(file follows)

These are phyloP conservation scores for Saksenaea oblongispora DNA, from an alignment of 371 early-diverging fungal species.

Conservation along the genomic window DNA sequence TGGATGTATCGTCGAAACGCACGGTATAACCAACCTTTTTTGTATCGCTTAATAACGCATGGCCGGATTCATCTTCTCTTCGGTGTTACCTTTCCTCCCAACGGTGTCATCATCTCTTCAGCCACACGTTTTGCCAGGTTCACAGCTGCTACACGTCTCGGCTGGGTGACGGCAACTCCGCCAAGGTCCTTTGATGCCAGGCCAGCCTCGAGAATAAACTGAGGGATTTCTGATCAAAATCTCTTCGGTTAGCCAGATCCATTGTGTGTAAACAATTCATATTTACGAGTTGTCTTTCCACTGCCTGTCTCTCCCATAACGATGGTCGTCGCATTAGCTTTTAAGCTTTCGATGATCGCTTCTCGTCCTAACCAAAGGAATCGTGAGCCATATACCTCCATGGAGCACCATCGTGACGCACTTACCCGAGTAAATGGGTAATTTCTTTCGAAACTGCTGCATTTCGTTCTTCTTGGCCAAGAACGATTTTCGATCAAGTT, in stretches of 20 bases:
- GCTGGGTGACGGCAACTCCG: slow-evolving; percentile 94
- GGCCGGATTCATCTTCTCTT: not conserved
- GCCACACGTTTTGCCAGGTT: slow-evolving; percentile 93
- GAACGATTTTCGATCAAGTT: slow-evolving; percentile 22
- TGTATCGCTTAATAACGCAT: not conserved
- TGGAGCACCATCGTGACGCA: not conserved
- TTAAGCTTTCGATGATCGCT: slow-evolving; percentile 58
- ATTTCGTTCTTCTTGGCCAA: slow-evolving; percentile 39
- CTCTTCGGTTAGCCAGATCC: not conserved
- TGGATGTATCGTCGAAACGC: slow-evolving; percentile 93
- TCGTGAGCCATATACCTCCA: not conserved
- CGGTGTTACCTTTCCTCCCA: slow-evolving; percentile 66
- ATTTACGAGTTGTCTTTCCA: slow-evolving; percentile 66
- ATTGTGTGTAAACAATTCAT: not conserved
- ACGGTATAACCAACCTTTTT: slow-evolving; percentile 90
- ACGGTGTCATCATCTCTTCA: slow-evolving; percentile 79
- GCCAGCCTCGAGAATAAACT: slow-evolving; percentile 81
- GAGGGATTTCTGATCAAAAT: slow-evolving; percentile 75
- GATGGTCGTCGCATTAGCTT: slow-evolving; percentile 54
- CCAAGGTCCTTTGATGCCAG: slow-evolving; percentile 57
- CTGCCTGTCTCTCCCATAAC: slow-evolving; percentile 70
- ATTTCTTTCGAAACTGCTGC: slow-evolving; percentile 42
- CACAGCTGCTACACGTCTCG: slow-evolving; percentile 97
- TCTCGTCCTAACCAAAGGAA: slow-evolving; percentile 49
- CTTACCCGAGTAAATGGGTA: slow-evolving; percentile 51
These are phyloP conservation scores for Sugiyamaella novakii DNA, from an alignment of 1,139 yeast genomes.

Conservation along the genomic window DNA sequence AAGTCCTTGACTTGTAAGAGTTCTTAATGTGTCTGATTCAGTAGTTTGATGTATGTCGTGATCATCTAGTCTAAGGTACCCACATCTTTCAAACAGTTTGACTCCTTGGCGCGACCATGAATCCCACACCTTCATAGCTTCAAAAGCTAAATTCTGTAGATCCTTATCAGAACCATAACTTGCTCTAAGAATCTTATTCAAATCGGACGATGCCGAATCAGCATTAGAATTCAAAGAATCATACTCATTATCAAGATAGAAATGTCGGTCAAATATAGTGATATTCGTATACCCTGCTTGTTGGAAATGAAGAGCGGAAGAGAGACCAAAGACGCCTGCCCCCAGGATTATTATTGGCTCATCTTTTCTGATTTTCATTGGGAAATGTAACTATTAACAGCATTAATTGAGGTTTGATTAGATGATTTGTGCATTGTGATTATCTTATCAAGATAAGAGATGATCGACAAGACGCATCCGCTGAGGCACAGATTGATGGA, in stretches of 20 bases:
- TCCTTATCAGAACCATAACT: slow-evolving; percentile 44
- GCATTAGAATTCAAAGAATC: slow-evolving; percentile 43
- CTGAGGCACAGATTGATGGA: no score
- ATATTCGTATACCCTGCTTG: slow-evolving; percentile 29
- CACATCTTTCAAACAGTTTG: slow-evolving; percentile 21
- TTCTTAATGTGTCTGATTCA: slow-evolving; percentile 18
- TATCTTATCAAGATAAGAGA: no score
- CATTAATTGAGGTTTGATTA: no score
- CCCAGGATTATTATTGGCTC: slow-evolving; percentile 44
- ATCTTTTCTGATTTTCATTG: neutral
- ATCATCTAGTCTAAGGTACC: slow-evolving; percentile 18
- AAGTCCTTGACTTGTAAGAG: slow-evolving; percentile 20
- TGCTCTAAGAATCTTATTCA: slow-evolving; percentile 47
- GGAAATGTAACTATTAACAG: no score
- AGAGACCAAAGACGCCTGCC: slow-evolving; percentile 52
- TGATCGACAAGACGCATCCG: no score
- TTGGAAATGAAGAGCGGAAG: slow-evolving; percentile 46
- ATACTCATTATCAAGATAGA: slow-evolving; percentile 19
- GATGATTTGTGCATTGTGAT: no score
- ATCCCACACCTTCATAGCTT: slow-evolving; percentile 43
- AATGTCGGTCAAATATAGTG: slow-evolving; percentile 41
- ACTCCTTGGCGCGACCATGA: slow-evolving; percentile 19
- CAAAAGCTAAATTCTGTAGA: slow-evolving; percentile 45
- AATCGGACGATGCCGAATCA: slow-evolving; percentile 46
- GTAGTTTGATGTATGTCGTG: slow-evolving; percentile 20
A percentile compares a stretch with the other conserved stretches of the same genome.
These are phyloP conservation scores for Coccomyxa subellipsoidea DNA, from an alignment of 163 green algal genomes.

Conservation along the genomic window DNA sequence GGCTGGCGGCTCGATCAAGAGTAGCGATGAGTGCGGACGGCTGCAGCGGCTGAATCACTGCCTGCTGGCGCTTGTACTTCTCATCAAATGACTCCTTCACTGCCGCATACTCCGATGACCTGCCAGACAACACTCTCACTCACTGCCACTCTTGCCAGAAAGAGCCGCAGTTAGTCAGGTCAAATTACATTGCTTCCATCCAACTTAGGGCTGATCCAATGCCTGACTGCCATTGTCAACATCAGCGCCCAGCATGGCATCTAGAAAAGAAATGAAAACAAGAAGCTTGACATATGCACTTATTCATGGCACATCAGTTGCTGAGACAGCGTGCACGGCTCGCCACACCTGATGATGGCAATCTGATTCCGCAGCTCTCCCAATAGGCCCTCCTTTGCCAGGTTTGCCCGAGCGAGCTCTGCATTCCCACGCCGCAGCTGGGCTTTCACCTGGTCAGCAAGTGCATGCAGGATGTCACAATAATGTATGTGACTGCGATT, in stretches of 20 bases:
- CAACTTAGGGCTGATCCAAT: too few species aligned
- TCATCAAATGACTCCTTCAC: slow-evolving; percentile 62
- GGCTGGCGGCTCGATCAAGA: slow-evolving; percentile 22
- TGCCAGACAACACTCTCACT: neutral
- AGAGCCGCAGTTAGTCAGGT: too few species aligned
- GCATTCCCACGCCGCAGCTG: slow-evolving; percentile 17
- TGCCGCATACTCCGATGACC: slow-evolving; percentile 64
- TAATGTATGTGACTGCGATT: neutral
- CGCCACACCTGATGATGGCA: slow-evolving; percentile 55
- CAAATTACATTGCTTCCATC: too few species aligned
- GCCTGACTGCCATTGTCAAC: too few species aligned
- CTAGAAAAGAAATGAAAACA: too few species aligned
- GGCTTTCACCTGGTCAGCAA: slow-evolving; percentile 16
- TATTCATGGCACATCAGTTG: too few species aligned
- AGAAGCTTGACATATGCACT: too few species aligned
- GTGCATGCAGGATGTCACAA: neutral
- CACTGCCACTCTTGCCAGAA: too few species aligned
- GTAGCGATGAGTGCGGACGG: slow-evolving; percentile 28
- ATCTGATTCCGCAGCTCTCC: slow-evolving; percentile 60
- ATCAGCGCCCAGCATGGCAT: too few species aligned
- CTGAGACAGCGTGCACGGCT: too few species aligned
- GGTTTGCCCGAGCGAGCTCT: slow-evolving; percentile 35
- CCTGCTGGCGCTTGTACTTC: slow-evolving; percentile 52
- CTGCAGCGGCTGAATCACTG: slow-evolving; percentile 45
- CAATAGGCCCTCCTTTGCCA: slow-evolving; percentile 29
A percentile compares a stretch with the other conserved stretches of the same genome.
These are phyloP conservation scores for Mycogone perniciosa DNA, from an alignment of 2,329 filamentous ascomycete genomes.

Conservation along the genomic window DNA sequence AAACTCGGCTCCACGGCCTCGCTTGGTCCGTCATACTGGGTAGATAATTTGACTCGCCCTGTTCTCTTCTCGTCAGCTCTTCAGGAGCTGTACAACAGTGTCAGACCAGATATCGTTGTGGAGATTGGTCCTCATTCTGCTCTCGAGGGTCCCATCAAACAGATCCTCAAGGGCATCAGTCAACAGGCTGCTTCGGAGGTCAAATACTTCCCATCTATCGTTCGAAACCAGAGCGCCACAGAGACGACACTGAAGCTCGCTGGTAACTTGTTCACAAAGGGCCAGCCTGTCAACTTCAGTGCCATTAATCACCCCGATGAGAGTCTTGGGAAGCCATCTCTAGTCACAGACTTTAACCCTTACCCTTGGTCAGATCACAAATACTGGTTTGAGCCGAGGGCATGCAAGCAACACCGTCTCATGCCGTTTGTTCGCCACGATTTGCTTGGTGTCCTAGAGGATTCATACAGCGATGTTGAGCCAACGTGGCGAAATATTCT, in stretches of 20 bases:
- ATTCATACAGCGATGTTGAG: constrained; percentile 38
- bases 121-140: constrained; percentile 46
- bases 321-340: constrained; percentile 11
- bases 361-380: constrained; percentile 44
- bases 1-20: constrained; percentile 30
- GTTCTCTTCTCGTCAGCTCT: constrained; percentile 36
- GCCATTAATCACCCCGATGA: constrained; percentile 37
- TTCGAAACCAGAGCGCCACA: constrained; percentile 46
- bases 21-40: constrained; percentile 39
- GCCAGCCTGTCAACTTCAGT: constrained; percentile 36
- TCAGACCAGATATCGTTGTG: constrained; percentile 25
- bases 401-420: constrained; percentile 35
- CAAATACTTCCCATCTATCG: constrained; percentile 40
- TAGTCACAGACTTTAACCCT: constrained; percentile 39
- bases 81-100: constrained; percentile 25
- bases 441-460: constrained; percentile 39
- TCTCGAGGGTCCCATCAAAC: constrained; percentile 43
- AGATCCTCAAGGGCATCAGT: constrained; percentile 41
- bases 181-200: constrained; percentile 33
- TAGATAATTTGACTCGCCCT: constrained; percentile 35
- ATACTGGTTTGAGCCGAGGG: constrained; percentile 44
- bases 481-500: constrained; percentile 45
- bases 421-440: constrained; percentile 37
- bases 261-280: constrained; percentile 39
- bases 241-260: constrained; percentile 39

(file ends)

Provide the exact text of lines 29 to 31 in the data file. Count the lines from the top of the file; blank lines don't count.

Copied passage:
Conservation along the genomic window DNA sequence AAGTCCTTGACTTGTAAGAGTTCTTAATGTGTCTGATTCAGTAGTTTGATGTATGTCGTGATCATCTAGTCTAAGGTACCCACATCTTTCAAACAGTTTGACTCCTTGGCGCGACCATGAATCCCACACCTTCATAGCTTCAAAAGCTAAATTCTGTAGATCCTTATCAGAACCATAACTTGCTCTAAGAATCTTATTCAAATCGGACGATGCCGAATCAGCATTAGAATTCAAAGAATCATACTCATTATCAAGATAGAAATGTCGGTCAAATATAGTGATATTCGTATACCCTGCTTGTTGGAAATGAAGAGCGGAAGAGAGACCAAAGACGCCTGCCCCCAGGATTATTATTGGCTCATCTTTTCTGATTTTCATTGGGAAATGTAACTATTAACAGCATTAATTGAGGTTTGATTAGATGATTTGTGCATTGTGATTATCTTATCAAGATAAGAGATGATCGACAAGACGCATCCGCTGAGGCACAGATTGATGGA, in stretches of 20 bases:
- TCCTTATCAGAACCATAACT: slow-evolving; percentile 44
- GCATTAGAATTCAAAGAATC: slow-evolving; percentile 43